Lately, I've been achieving the quality of luster/luminority with a bunch of Photoshop overpainting  (and yes, I promise I'll show you how to do that convincingly -- I've been asked to do a tutorial, share what I've worked out lately, and I'd be delighted to: it's on the agenda). But once again, you shouldn't have to achieve these results with Photoshop cheats. The Futitive, which you saw a few days ago, was brought to life with lustrous skin in Photoshop -- but this pinup boy of the age of Conan? Nope. That luster is in the render ... and it was done by modifying the specular parameters. Yee haw. Seriously. I've made this work three times so far, and I knoooow what's going on here. I think I can do this at whim. [chortling again] The piece was finished in Photoshop with painting on the background, the lamp and so forth; and it was gamma shifted and color balanced, but one thing I didn't have to do was paint on the skin to make it gleam with health and vitality!

There's more of this guy ... plus, I've had a couple of very complex Jarrat and Stone pieces rendering (up to 18 hours each) through the nights, so join me tomorrow for a bundle of goodies!

Jade, May 7

Friday, May 4, 2012

Snake tales, apples and ... associated nude hunks

As promised -- I've done the "Adam and the Snake" art as a proper male nude, and you can find it on the other blog -- complete with a humorous little story about one Tuesday morning in some garden somewhere, with two nude hunks, Adam and Ed, and a Snake with something poignant to say ... if only he can get Adam to stop juggling. With apples. I uploaded the piece at full size, 1600 pixels wide -- pinup size. Here's your link, and ... enjoy! Above is a preview that is, uh, cropped just as it got interesting. This is the Auntie Maud Safe version. Be warned: the pinup version ain't work (or Auntie) safe. 

Meanwhile, I have "The Fugitive" rendering in Lux (you remember the raytrace/Photoshop version from yesterday, right?), and this makes a perfect opportunity to answer a recent question, and show you what the LuxRender workspace looks like. There's actually two interfaces. The one you think of as LuxRender is, of course, Lux itself:

On the left are loads of dropdowns in which you'll find yourself selecting film types, film speeds, setting F-stops and shutter speeds and so forth. If you have a good grasp of the theory of photography, you will LOVE the way Lux works. The penny is really dropping for me now, and one step at a time I'm starting to make sense of it all. (My challenge at the moment is to figure out how to make Lux "honor" the bump mapping, because right now it barely registers any bump mapping I load onto objects. I'm probably doing something wrong, still. Must find out what.)

But before you get to Lux, you get to Reality, which is a plugin for DAZ Studio. Load up your scene in DAZ, get it all set, and you're ready to render, right? When you click on Render, with the plugin installed, you get the option of calling up Reality as your render option. Take this option, and the user interface pops up right over the DAZ screen:

...Reality's interface is all about tabs, menus and numbers. You're jigging about a hundred parameters which interact with each other to make a million different values. It looks simple, and the interface itself is -- it's as clean and "stripped" as the old DOS interfaces we worked in, and with, about 20 years ago. (Sounds of nostalgia.) But hiding behind the straightforward GUI is a very powerful bridge to get a DAZ scene into Lux. I've got the lights about 70% figured out. If I can get bump mapping figured out, I'll be cruising. 

Anyway, there you go ... that's the Reality/Lux workspace; and link over to r'other blog for the pinup boy and the chuckle. 

Jade, May 4

Thursday, May 3, 2012

Photoshop retouching. And you can't see the seams.

Click to see all images at large size...

Here I am getting in some practise ... at what? You might well ask! Well, one of the things I've learned pretty quickly is that most of the hairstyles (toupees, if you will) I've been using, and which I like to use, don't render up well in Lux. They come out looking like little sheets of plastic attached to someone's head! The thing is that the best render quality you can get, even at the raytrace level, doesn't show the problem, but just as soon as you whack something into Lux and attempt something that's waaay closer to photorealism ... hmmm. The hair is what lets down the image almost every time.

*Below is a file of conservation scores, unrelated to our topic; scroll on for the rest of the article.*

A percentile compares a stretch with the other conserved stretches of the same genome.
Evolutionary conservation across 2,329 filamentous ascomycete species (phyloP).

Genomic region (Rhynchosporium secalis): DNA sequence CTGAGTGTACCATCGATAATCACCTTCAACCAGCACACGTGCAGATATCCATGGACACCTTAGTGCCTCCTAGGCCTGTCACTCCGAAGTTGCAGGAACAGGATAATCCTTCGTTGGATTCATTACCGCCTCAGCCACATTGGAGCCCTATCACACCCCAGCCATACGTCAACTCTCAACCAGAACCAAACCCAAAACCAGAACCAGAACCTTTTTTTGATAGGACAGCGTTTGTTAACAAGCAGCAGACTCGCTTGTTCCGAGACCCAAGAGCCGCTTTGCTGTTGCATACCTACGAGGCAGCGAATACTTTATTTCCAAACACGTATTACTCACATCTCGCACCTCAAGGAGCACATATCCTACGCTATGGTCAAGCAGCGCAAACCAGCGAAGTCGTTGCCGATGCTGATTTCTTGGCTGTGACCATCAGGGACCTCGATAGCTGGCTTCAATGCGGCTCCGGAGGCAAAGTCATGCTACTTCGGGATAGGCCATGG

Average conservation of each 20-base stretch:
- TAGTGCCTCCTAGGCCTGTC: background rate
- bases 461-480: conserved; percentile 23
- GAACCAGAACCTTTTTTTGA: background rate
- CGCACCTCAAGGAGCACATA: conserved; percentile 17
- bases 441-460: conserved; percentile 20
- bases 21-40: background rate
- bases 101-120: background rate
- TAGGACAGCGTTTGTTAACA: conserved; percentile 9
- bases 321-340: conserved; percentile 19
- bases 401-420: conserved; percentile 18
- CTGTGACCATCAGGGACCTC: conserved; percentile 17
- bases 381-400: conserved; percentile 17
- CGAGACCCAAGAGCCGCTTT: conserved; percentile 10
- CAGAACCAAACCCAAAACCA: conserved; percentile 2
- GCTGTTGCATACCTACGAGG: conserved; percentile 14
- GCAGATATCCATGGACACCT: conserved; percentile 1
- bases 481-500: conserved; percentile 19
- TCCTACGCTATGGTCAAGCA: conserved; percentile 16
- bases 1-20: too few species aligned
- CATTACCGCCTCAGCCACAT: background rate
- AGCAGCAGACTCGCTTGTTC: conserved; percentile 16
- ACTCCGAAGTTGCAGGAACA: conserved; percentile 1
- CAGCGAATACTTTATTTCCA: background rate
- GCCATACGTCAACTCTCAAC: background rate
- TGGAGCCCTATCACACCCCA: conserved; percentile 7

In fact, someone was just mentioning the other day, on some message board or other, I forget which, apropos of Michael 5, that what DAZ really needs to to is get "a hair system that works properly." Until you're rendering in Lux, you don't have (too) much to worry about, but in Lux there's nowhere to hide, and the hair is problematical. So...

Solution? Wellll.... try this:

...and since were doing 1:1 outtake detail shots, have a look at this guy, too:

Of course, I'm doing what I swore I wouldn't do, because it takes a loooong time, and as you know, time is something I don't have unlimited amounts of! Yes, I'm hand-painting the hair -- getting the hang of it, working out a method for doing it. Right now I seem to have my own system. 

The hair is painted in 12 layers (dark, medium and light tones for each of the layers -- bottom, middle an top layers -- plus three extra layers for the hairline, same routine with the tones and layers). When I'm happy enough with the painting the layers are all merged into one layer called (duh) "Hair," and then this layer is given a Gaussian blur, something around the .4 mark, which makes it not stick out of the rest of the picture, and then it's given a partial opacity, for the same reason.

Hmmm. Well, the results are very promising, and I guess this is one more thing where the more you do it, the better you'll get at it! So far, I've done this for just three pictures, and we're looking at two of them here. The male nude I call "The Fugitive" is the third, and the best. Practice makes perfect? Could be.

Anyway -- the male model is a Lux render of an old old project which you saw about two years ago. This time around he took about 13.5 hours, cooking overnight. The Fugitive you see here is actually 60% raytrace and 40% Photoshop painting. I have painted virtually every part of that image. Tonight, I'll see if I can set it to render in Lux. Could take 15 hours, could take 40. And when the Lux render is complete, it'll really, really need to have the hair painted! This one needed the painting to look really good, even at the raytrace level.  Whimper.

Last image for today: have been playing with false color: 

...and that's quite a dramatic picture... 

Oh -- while I think of it: I was asked to re-render "Adam and the Snake" as a full-on male nude ... basically, move the bloody apple tree out of the way! ... and upload it at large "pinup" size to the Exotic blog. I'm doing this right now, and should have the image ready to upload tomorrow. Will post an update and a link to the blog here when it's been uploaded.

Jade, May 3